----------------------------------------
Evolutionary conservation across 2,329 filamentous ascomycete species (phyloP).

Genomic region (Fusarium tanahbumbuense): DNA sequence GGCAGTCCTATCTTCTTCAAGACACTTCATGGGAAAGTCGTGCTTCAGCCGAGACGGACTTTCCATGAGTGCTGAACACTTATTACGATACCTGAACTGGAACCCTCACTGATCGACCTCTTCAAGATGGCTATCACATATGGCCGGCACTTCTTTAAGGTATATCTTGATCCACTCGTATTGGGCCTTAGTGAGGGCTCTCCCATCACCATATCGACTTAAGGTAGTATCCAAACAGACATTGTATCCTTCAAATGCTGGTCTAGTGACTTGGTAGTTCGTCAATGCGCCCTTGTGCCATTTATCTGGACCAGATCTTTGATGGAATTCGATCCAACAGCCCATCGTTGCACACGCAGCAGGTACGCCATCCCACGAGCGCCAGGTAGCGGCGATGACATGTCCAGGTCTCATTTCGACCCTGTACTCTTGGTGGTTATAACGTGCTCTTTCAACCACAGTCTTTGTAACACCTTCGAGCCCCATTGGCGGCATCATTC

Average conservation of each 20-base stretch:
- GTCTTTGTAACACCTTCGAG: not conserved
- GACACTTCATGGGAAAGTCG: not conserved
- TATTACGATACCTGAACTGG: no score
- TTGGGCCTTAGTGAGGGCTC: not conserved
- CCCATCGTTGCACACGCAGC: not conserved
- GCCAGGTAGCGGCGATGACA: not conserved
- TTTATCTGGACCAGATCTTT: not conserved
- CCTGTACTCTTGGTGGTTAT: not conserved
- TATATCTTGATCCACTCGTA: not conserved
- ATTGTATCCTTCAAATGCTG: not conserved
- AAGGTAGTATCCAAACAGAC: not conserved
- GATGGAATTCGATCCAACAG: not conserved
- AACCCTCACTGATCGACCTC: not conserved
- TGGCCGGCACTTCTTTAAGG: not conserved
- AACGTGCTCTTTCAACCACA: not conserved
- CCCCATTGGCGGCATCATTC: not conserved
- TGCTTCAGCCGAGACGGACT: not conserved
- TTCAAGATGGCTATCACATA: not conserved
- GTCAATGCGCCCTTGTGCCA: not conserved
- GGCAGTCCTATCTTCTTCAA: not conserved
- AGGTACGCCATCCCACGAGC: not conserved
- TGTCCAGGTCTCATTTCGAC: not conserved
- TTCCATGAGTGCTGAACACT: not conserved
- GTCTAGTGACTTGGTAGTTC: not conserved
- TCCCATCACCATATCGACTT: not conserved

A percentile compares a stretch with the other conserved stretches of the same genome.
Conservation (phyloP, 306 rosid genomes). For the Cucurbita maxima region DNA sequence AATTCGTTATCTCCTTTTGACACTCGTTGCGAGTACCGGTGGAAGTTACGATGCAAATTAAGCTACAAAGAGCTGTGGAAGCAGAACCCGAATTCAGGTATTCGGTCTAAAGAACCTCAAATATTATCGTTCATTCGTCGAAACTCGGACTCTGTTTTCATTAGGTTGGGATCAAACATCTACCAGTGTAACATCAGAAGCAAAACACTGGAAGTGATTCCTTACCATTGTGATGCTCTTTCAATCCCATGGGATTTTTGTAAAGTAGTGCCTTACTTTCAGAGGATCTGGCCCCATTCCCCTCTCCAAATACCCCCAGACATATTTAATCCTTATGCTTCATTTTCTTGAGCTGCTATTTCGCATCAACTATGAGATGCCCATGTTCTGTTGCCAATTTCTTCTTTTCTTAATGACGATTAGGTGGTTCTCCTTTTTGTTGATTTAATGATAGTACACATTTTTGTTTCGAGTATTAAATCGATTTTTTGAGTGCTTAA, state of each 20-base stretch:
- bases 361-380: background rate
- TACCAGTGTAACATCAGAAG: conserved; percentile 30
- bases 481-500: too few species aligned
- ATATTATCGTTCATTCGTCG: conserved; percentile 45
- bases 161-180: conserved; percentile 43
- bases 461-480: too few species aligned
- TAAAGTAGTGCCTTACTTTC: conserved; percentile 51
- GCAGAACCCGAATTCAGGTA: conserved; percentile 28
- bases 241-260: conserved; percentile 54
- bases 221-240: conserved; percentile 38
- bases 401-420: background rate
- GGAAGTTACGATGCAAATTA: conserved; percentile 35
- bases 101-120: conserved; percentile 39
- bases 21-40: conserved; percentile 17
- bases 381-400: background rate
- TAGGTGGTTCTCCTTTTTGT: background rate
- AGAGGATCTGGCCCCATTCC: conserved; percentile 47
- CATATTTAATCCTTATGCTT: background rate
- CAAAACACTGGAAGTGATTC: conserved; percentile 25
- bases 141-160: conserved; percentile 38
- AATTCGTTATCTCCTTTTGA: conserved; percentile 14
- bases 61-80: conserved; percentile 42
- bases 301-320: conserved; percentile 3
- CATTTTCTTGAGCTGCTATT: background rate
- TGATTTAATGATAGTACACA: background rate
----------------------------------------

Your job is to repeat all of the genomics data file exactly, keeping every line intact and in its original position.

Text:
Evolutionary conservation across 2,329 filamentous ascomycete species (phyloP).

Genomic region (Fusarium tanahbumbuense): DNA sequence GGCAGTCCTATCTTCTTCAAGACACTTCATGGGAAAGTCGTGCTTCAGCCGAGACGGACTTTCCATGAGTGCTGAACACTTATTACGATACCTGAACTGGAACCCTCACTGATCGACCTCTTCAAGATGGCTATCACATATGGCCGGCACTTCTTTAAGGTATATCTTGATCCACTCGTATTGGGCCTTAGTGAGGGCTCTCCCATCACCATATCGACTTAAGGTAGTATCCAAACAGACATTGTATCCTTCAAATGCTGGTCTAGTGACTTGGTAGTTCGTCAATGCGCCCTTGTGCCATTTATCTGGACCAGATCTTTGATGGAATTCGATCCAACAGCCCATCGTTGCACACGCAGCAGGTACGCCATCCCACGAGCGCCAGGTAGCGGCGATGACATGTCCAGGTCTCATTTCGACCCTGTACTCTTGGTGGTTATAACGTGCTCTTTCAACCACAGTCTTTGTAACACCTTCGAGCCCCATTGGCGGCATCATTC

Average conservation of each 20-base stretch:
- GTCTTTGTAACACCTTCGAG: not conserved
- GACACTTCATGGGAAAGTCG: not conserved
- TATTACGATACCTGAACTGG: no score
- TTGGGCCTTAGTGAGGGCTC: not conserved
- CCCATCGTTGCACACGCAGC: not conserved
- GCCAGGTAGCGGCGATGACA: not conserved
- TTTATCTGGACCAGATCTTT: not conserved
- CCTGTACTCTTGGTGGTTAT: not conserved
- TATATCTTGATCCACTCGTA: not conserved
- ATTGTATCCTTCAAATGCTG: not conserved
- AAGGTAGTATCCAAACAGAC: not conserved
- GATGGAATTCGATCCAACAG: not conserved
- AACCCTCACTGATCGACCTC: not conserved
- TGGCCGGCACTTCTTTAAGG: not conserved
- AACGTGCTCTTTCAACCACA: not conserved
- CCCCATTGGCGGCATCATTC: not conserved
- TGCTTCAGCCGAGACGGACT: not conserved
- TTCAAGATGGCTATCACATA: not conserved
- GTCAATGCGCCCTTGTGCCA: not conserved
- GGCAGTCCTATCTTCTTCAA: not conserved
- AGGTACGCCATCCCACGAGC: not conserved
- TGTCCAGGTCTCATTTCGAC: not conserved
- TTCCATGAGTGCTGAACACT: not conserved
- GTCTAGTGACTTGGTAGTTC: not conserved
- TCCCATCACCATATCGACTT: not conserved

A percentile compares a stretch with the other conserved stretches of the same genome.
Conservation (phyloP, 306 rosid genomes). For the Cucurbita maxima region DNA sequence AATTCGTTATCTCCTTTTGACACTCGTTGCGAGTACCGGTGGAAGTTACGATGCAAATTAAGCTACAAAGAGCTGTGGAAGCAGAACCCGAATTCAGGTATTCGGTCTAAAGAACCTCAAATATTATCGTTCATTCGTCGAAACTCGGACTCTGTTTTCATTAGGTTGGGATCAAACATCTACCAGTGTAACATCAGAAGCAAAACACTGGAAGTGATTCCTTACCATTGTGATGCTCTTTCAATCCCATGGGATTTTTGTAAAGTAGTGCCTTACTTTCAGAGGATCTGGCCCCATTCCCCTCTCCAAATACCCCCAGACATATTTAATCCTTATGCTTCATTTTCTTGAGCTGCTATTTCGCATCAACTATGAGATGCCCATGTTCTGTTGCCAATTTCTTCTTTTCTTAATGACGATTAGGTGGTTCTCCTTTTTGTTGATTTAATGATAGTACACATTTTTGTTTCGAGTATTAAATCGATTTTTTGAGTGCTTAA, state of each 20-base stretch:
- bases 361-380: background rate
- TACCAGTGTAACATCAGAAG: conserved; percentile 30
- bases 481-500: too few species aligned
- ATATTATCGTTCATTCGTCG: conserved; percentile 45
- bases 161-180: conserved; percentile 43
- bases 461-480: too few species aligned
- TAAAGTAGTGCCTTACTTTC: conserved; percentile 51
- GCAGAACCCGAATTCAGGTA: conserved; percentile 28
- bases 241-260: conserved; percentile 54
- bases 221-240: conserved; percentile 38
- bases 401-420: background rate
- GGAAGTTACGATGCAAATTA: conserved; percentile 35
- bases 101-120: conserved; percentile 39
- bases 21-40: conserved; percentile 17
- bases 381-400: background rate
- TAGGTGGTTCTCCTTTTTGT: background rate
- AGAGGATCTGGCCCCATTCC: conserved; percentile 47
- CATATTTAATCCTTATGCTT: background rate
- CAAAACACTGGAAGTGATTC: conserved; percentile 25
- bases 141-160: conserved; percentile 38
- AATTCGTTATCTCCTTTTGA: conserved; percentile 14
- bases 61-80: conserved; percentile 42
- bases 301-320: conserved; percentile 3
- CATTTTCTTGAGCTGCTATT: background rate
- TGATTTAATGATAGTACACA: background rate